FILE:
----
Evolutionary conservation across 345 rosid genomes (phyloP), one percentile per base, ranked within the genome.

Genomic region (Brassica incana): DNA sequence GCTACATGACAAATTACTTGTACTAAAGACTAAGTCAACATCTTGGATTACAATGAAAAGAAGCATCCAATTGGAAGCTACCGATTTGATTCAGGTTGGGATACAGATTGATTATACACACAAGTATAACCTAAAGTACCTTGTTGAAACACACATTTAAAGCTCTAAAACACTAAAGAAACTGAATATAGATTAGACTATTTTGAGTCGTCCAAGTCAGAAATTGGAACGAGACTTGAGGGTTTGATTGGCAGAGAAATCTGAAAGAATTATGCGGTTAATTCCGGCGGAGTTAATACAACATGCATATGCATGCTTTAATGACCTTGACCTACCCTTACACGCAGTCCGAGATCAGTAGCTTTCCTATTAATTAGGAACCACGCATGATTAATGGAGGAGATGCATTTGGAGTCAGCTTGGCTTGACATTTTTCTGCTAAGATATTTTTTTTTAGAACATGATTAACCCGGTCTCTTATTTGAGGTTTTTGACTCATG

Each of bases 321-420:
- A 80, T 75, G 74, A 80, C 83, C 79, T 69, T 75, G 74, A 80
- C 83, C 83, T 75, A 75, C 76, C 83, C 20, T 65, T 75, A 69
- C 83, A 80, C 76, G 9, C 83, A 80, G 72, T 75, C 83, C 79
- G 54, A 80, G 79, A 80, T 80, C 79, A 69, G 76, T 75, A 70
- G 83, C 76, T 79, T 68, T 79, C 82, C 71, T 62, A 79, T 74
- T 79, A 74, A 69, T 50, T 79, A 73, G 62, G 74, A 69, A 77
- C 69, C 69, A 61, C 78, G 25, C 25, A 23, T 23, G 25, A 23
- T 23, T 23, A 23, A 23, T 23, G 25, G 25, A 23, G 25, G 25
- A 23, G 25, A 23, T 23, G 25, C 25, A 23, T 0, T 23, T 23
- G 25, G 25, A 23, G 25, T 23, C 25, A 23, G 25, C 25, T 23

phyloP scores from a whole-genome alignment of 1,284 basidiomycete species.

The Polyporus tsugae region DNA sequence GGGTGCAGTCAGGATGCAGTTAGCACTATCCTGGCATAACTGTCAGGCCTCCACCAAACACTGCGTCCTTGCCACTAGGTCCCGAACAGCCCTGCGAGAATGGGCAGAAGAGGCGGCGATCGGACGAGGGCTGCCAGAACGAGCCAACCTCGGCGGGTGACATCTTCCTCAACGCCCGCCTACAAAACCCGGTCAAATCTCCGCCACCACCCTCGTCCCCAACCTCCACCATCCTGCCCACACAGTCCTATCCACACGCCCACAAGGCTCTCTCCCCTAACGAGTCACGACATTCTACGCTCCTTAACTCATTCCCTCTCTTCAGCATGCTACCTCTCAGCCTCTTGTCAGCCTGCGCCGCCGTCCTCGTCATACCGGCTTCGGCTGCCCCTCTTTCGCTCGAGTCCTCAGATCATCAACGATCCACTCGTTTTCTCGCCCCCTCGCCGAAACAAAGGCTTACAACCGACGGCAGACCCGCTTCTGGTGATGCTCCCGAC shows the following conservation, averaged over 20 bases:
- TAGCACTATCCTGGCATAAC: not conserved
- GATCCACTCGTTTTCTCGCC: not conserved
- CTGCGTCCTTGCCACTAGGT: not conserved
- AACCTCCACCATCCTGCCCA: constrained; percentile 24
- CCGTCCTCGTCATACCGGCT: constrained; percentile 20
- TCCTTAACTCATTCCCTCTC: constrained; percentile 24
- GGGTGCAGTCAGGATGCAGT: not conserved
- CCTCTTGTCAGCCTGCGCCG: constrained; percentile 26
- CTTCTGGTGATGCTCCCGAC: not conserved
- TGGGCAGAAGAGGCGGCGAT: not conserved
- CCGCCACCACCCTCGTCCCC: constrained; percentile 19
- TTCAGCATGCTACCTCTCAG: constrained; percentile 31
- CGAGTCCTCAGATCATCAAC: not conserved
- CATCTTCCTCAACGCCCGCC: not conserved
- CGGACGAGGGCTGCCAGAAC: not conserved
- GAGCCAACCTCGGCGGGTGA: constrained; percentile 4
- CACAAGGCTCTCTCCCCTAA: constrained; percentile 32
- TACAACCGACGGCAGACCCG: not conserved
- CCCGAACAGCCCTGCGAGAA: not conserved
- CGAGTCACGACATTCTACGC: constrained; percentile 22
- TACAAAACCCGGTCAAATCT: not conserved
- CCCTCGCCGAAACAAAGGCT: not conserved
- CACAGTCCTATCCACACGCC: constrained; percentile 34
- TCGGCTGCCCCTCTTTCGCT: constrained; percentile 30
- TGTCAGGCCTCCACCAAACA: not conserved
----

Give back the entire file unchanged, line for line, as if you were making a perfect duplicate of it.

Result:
Evolutionary conservation across 345 rosid genomes (phyloP), one percentile per base, ranked within the genome.

Genomic region (Brassica incana): DNA sequence GCTACATGACAAATTACTTGTACTAAAGACTAAGTCAACATCTTGGATTACAATGAAAAGAAGCATCCAATTGGAAGCTACCGATTTGATTCAGGTTGGGATACAGATTGATTATACACACAAGTATAACCTAAAGTACCTTGTTGAAACACACATTTAAAGCTCTAAAACACTAAAGAAACTGAATATAGATTAGACTATTTTGAGTCGTCCAAGTCAGAAATTGGAACGAGACTTGAGGGTTTGATTGGCAGAGAAATCTGAAAGAATTATGCGGTTAATTCCGGCGGAGTTAATACAACATGCATATGCATGCTTTAATGACCTTGACCTACCCTTACACGCAGTCCGAGATCAGTAGCTTTCCTATTAATTAGGAACCACGCATGATTAATGGAGGAGATGCATTTGGAGTCAGCTTGGCTTGACATTTTTCTGCTAAGATATTTTTTTTTAGAACATGATTAACCCGGTCTCTTATTTGAGGTTTTTGACTCATG

Each of bases 321-420:
- A 80, T 75, G 74, A 80, C 83, C 79, T 69, T 75, G 74, A 80
- C 83, C 83, T 75, A 75, C 76, C 83, C 20, T 65, T 75, A 69
- C 83, A 80, C 76, G 9, C 83, A 80, G 72, T 75, C 83, C 79
- G 54, A 80, G 79, A 80, T 80, C 79, A 69, G 76, T 75, A 70
- G 83, C 76, T 79, T 68, T 79, C 82, C 71, T 62, A 79, T 74
- T 79, A 74, A 69, T 50, T 79, A 73, G 62, G 74, A 69, A 77
- C 69, C 69, A 61, C 78, G 25, C 25, A 23, T 23, G 25, A 23
- T 23, T 23, A 23, A 23, T 23, G 25, G 25, A 23, G 25, G 25
- A 23, G 25, A 23, T 23, G 25, C 25, A 23, T 0, T 23, T 23
- G 25, G 25, A 23, G 25, T 23, C 25, A 23, G 25, C 25, T 23

phyloP scores from a whole-genome alignment of 1,284 basidiomycete species.

The Polyporus tsugae region DNA sequence GGGTGCAGTCAGGATGCAGTTAGCACTATCCTGGCATAACTGTCAGGCCTCCACCAAACACTGCGTCCTTGCCACTAGGTCCCGAACAGCCCTGCGAGAATGGGCAGAAGAGGCGGCGATCGGACGAGGGCTGCCAGAACGAGCCAACCTCGGCGGGTGACATCTTCCTCAACGCCCGCCTACAAAACCCGGTCAAATCTCCGCCACCACCCTCGTCCCCAACCTCCACCATCCTGCCCACACAGTCCTATCCACACGCCCACAAGGCTCTCTCCCCTAACGAGTCACGACATTCTACGCTCCTTAACTCATTCCCTCTCTTCAGCATGCTACCTCTCAGCCTCTTGTCAGCCTGCGCCGCCGTCCTCGTCATACCGGCTTCGGCTGCCCCTCTTTCGCTCGAGTCCTCAGATCATCAACGATCCACTCGTTTTCTCGCCCCCTCGCCGAAACAAAGGCTTACAACCGACGGCAGACCCGCTTCTGGTGATGCTCCCGAC shows the following conservation, averaged over 20 bases:
- TAGCACTATCCTGGCATAAC: not conserved
- GATCCACTCGTTTTCTCGCC: not conserved
- CTGCGTCCTTGCCACTAGGT: not conserved
- AACCTCCACCATCCTGCCCA: constrained; percentile 24
- CCGTCCTCGTCATACCGGCT: constrained; percentile 20
- TCCTTAACTCATTCCCTCTC: constrained; percentile 24
- GGGTGCAGTCAGGATGCAGT: not conserved
- CCTCTTGTCAGCCTGCGCCG: constrained; percentile 26
- CTTCTGGTGATGCTCCCGAC: not conserved
- TGGGCAGAAGAGGCGGCGAT: not conserved
- CCGCCACCACCCTCGTCCCC: constrained; percentile 19
- TTCAGCATGCTACCTCTCAG: constrained; percentile 31
- CGAGTCCTCAGATCATCAAC: not conserved
- CATCTTCCTCAACGCCCGCC: not conserved
- CGGACGAGGGCTGCCAGAAC: not conserved
- GAGCCAACCTCGGCGGGTGA: constrained; percentile 4
- CACAAGGCTCTCTCCCCTAA: constrained; percentile 32
- TACAACCGACGGCAGACCCG: not conserved
- CCCGAACAGCCCTGCGAGAA: not conserved
- CGAGTCACGACATTCTACGC: constrained; percentile 22
- TACAAAACCCGGTCAAATCT: not conserved
- CCCTCGCCGAAACAAAGGCT: not conserved
- CACAGTCCTATCCACACGCC: constrained; percentile 34
- TCGGCTGCCCCTCTTTCGCT: constrained; percentile 30
- TGTCAGGCCTCCACCAAACA: not conserved